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We recently rolled out a private Beta for our new Search solution.  Not only is it a good functional test for us, we're also experimenting with Amazon EC2 and S3 for hosting and data storage.  And from what I've seen so far I'm impressed with Amazon and the approach they've taken to cloud computing. 


Amazon has made it dead easy to provision new servers.  They've created a collection of webservices to integrate to for starting and stopping instances.  It seemed odd to me, at first, that I'd have to manage my infrastructure through SOAP calls.  But client-side tools like Elasticfox and now Amazon's own AWS Console make it easy to manage.  There's also a good selection of Windows and various Linux flavors to choose from when setting up servers (we're running mostly Ubuntu 8.1.0 in Labs).


We wanted to make our Labs infrastructure extensible so we can new pilot applications quickly, regardless of platform.  To do this we're setting an Apache server on an EC2 Ubuntu host that routes to the appropriate app.  Requests to the base URL will be sent to a CMS/wiki that describes the various things we're working on.  Search, which currently resides in the root, will soon be available at  Any future pilot we rollout will be available, then, at{pilot-name}.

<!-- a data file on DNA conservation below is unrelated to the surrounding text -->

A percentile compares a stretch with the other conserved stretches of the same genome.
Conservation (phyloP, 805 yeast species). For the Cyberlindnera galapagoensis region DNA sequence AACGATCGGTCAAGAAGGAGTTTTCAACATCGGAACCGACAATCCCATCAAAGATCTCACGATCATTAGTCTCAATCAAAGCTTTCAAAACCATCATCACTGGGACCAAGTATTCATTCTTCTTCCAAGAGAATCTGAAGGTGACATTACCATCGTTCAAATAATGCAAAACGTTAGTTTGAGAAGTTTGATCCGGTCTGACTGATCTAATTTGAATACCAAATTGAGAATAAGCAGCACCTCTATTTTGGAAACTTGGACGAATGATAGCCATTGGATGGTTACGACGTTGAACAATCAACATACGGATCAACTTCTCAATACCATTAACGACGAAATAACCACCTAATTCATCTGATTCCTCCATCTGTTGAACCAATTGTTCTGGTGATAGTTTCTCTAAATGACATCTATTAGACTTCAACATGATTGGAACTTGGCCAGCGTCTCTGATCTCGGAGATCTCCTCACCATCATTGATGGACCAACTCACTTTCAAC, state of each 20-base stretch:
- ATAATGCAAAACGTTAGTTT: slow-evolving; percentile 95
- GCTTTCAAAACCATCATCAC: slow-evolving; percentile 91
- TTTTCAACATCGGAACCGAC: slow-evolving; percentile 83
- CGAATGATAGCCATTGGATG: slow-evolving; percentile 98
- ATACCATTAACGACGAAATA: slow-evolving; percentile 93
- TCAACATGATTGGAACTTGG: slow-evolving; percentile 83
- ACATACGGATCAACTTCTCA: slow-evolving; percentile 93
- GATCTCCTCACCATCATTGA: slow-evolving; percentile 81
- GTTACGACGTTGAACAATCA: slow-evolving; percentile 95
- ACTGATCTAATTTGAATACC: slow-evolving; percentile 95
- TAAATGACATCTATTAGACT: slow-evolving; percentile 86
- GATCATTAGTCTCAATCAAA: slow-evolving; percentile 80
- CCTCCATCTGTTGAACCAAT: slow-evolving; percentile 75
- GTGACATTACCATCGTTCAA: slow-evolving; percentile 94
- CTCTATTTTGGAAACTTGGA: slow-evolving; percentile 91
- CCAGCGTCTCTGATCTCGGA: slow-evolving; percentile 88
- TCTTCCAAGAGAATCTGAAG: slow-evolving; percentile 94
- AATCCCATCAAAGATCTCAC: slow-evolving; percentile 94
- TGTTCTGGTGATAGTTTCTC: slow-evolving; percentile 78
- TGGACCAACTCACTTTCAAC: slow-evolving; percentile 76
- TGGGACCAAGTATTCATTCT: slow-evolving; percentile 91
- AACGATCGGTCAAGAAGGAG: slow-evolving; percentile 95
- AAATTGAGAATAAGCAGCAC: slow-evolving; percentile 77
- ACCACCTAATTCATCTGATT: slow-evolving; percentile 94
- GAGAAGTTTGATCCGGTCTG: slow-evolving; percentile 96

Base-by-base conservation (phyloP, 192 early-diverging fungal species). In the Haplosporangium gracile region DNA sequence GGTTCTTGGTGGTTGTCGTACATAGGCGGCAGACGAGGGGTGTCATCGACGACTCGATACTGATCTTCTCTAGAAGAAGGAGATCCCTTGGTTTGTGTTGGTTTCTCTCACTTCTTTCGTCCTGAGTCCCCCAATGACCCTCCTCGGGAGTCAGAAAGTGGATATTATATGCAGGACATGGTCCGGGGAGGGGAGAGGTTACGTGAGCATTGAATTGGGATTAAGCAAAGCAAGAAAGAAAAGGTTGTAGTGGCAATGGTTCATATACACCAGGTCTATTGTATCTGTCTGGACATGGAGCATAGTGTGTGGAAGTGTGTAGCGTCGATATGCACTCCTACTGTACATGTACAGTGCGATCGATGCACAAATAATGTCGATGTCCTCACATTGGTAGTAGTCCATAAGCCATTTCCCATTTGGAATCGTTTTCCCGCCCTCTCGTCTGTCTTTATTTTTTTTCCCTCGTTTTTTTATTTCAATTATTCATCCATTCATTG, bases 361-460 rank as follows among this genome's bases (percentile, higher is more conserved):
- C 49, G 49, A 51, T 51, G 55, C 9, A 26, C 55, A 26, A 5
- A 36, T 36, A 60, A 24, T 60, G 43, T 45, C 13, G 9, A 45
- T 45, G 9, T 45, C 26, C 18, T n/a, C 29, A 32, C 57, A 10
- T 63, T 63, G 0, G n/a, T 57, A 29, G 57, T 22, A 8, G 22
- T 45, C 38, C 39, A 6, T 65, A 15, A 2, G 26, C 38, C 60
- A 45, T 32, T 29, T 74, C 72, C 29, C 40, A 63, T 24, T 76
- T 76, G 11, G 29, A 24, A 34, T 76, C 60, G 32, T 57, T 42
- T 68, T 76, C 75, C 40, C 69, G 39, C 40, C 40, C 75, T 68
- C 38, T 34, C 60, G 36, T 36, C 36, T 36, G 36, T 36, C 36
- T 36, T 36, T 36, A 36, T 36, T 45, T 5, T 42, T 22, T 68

We're also setting up "global" memcached and MySQL servers, so that any application deployed to labs might benefit from these services (we love memcached by the way). 


Each pilot application will be responsible for load balancing its requests.  The Search application uses HA proxy running on a dedicated Ubuntu server to route requests to a collection of Apache instances running mod_rails distributed across Ubuntu "workers" (we can scale horizontally here, pending load, by adding more workers).


So far (and it's been about 1.5 months) we haven't had any Amazon-caused downtime.  Personally, I think this is a game changer.

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